"We know that in a class of 30 children, on average 9 are growing up in poverty. This means missing out on opportunities to fulfil their potential and enjoy childhood, it also means sometimes going hungry or missing out on trips and other activities.

"Schools can’t address this alone – as a compassionate nation we need to re-invest in children and tackle child poverty urgently by restoring the value of child benefit, ending the freeze on social security benefits and abolishing the 2 child policy that discriminates unfairly against some children.

"The growth in in-work poverty is a particularly worrying trend.

"Because of zero-hour or short-hour contracts and increasingly insecure minimum wage work, many children are growing up in poverty when at least one of their parents work.

"Our recent research on the cost of a child in 2018 found that 2 parents with 2 children working full-time on the national minimum wage still can’t earn enough to meet their family’s needs even at a minimum no-frills standard.

"A lone parent in the same position would need to work in a job paying at least an average wage to meet the family’s needs.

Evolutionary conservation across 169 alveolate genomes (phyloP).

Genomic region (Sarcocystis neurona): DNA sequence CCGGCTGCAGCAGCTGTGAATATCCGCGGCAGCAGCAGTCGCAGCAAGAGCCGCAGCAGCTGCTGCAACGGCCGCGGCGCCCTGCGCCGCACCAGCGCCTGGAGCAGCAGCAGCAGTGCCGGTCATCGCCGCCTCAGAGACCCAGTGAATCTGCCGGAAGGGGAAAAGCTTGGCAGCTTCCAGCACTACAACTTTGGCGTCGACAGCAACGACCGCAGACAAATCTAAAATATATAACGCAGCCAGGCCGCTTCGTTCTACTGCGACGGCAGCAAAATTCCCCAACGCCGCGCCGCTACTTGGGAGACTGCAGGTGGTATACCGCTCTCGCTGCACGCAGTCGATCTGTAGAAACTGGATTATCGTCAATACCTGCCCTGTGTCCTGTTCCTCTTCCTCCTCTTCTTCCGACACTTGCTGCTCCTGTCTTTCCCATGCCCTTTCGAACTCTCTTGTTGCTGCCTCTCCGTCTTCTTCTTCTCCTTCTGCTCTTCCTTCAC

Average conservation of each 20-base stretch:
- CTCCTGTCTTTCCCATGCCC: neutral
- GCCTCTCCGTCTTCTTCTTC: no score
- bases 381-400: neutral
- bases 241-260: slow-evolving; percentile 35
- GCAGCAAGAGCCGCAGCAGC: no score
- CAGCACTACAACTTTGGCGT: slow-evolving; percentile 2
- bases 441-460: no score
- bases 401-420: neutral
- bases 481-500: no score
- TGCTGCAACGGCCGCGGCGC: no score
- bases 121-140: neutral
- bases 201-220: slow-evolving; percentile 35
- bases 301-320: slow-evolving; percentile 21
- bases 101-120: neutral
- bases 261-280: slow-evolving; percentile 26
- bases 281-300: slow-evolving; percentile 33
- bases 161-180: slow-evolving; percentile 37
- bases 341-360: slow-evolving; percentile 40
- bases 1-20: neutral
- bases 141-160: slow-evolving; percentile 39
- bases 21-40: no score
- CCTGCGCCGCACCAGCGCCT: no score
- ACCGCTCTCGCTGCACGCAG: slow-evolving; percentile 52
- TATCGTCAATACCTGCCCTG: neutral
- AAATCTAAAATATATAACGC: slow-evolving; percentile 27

"This growth in in-work poverty means that if families earn just above the threshold, their children miss out on free school meals.

“It’s not just teachers who see first hand the impact of increasing child poverty. Our work with paediatricians found that children are sick as a direct result of being poor and the impact of this is lifelong.

"Sometimes families can’t visit sick children in hospital because they can’t afford travel costs or to miss a day of work and some children couldn’t be sent home from hospital when medically fit because the family’s housing conditions are so bad.

"For instance, a child needing electrical medical equipment but there is only one socket available for the fridge, cooking and everything else. “

“Life is getting tougher for low-income families and poverty has an effect on all parts of a child’s life. It doesn’t have to be this way – poverty isn’t inevitable.

"We have tackled it before and can do this again if there is the political will to do it. Today’s children deserve no less.”